Here are the factors that go into considering these two "Web Stacks" as viable open source platforms:
- Does the platform support multiple databases in such a way that does not require a major refactoring for each database supported?
- Does the platform have native support for a multilingual user interface?
- Does the platform support a modular view solution that can support various screen sizes and capabilities?
- Does the platform allow the business logic layer to be decoupled and reused in other non-web application capacity?
- Is there a large development community that will be able to look at the code base to add to the project at a future date?
- Is the platform significantly cheaper to develop and deploy than the competition?
- Is the platform stable over a long period of time? (do security patches to the OS threaten the features of the deployment?)
Last week, I began implementing ScrumTime 1.0 in ASP.NET MVC 4. The source may be found here. This week I began implementing ScrumTime 1.0 with Grails 2.0. The source may be found here.
Here are the answers to the questions above:
- Yes. Grails uses hibernate under the covers. Therefore, Grails has support for all major database vendors and the JDBC drivers are widely available.
- Yes. Grails has a large focus on multilingual user interfaces with the inclusion of the i18n folder with each newly created project. This folder holds the resource files that contains the different strings for the different languages supported.
- Yes. Grails supports a concept of "layouts" and "templates" that allows a developer to create and reuse view components.
- Yes. Grails compiles down to a set of Java classes that may be referenced from any other Java application running on the same VM.
- No. Grails is built on Groovy which is a dynamic language that compiles into byte-code that runs on the Java virtual machine. Unfortunately, the number of Groovy developers in the world are far outnumbered by the number of C, C++, VB, C#, and Java developers.
- Yes. Grails is much cheaper to develop and deploy. It is conceivable that the cost of development and deployment is free since it can be done with open source tools and platforms.
- Yes. Since Grails runs in a JVM, there is little to no relationship between the JVM and the operating system.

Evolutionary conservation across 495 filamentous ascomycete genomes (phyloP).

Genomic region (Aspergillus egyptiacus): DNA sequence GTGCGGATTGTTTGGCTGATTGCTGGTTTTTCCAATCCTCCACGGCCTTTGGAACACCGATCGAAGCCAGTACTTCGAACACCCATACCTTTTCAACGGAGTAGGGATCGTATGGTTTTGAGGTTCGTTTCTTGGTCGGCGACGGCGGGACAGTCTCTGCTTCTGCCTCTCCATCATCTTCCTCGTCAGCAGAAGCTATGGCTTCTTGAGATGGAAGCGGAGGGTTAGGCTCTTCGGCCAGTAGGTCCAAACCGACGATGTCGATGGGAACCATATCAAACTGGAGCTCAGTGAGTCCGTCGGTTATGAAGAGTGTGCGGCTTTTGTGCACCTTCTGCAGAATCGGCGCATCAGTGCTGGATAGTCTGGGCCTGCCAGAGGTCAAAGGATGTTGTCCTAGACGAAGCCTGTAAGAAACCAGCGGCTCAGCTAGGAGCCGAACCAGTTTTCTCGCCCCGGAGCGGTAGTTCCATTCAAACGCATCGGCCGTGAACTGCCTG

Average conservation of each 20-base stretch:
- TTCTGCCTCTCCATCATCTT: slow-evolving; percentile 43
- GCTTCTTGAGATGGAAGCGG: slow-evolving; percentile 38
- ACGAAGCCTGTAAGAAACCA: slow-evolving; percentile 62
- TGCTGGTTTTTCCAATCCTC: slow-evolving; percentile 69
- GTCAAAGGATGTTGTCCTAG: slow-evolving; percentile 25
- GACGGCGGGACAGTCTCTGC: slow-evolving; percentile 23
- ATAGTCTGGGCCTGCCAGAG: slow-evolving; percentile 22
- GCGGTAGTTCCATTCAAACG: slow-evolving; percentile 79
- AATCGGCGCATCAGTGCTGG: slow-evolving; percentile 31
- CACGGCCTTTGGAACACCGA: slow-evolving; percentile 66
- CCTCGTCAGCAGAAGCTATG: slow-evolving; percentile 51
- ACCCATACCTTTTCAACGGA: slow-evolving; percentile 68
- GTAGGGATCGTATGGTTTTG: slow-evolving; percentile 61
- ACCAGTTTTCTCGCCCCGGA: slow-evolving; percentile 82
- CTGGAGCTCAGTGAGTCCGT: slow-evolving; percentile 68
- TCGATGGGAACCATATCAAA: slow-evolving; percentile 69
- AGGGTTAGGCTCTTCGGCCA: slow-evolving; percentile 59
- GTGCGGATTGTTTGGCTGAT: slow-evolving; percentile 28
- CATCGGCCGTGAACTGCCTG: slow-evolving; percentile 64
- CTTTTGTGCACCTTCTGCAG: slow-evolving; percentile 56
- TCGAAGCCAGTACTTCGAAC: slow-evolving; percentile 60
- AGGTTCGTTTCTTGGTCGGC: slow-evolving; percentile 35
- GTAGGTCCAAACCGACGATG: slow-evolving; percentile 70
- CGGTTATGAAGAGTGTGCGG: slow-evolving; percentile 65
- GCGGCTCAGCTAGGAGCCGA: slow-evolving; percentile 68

ASP.NET MVC 4 Answers
- Yes, well sort of. MVC 4 supports the latest Entity Framework 4.1 that includes something known as "Code First". Code First support all Microsoft databases, Oracle, MySQL, and supposedly any database that has an ADO.NET provider. Another option is to use NHibernate instead of EF at all. NHibernate supports all of the major database vendors.
- Yes. MVC 4, like all .NET applications, may contain "resource files." There are several options for making use of the resource strings, but the most clear option is to use a reference in the model's constraint annotations.
- Yes. MVC 4 allows developers to define "layouts" and "partial views" that follow the view reuse best practices of other web frameworks like Grails and Ruby on Rails.
- Yes. The most straightforward way to implement a reusable Business Logic Layer in MVC 4 is to implement the BLL in a separate .NET DLL. Then the DLL may be used by the MVC 4 web application.
- Yes. MVC 4 may be built on .NET VB or .NET C#. The usage of C# seems to be growing versus VB according to indeed.com job trends. Therefore, in the comparison with Grails, I have focused on MVC 4 .NET C#. The C# open source community is very large. It is not quite the size of Java or C/C++, but it is global.
- No. The cost of development is basically free if Visual Studio 2011 Express is considered sufficient (I have been using Visual Studio Professional). The cost of deployment is likely more than zero...it depends on the amount of data that is required to be stored and the number of users that would be connecting.
- No. The .NET framework is affected by system updates to the Windows operating system. While it is possible to separate the .NET specific updates from the rest of the operating system updates, that is a hassle. Also, due to the success of the .NET framework for Microsoft over past ten years, it has become more intertwined with the operating system. As a result, it is not always clear where .NET begins and and the operating system ends. Therefore, at the very least, ASP.NET MVC 4 requires Windows operating system knowledge and research for each patch deployment...that is an ongoing cost that is arguably greater than that of maintaining a JVM.
Based on the criteria above, the ASP.NET MVC 4 "Web Stack" seems to be the prudent choice because of the large development community. However, the development cost and deployment cost is not as positive. By
*Update (04/23/2012) - ASP.NET MVC 4 is the first to be heavily researched. The source may be found here on GitHub.
*Update (05/14/2012) - Grails 2.0 heavy research begins. The source may be found here on GitHub.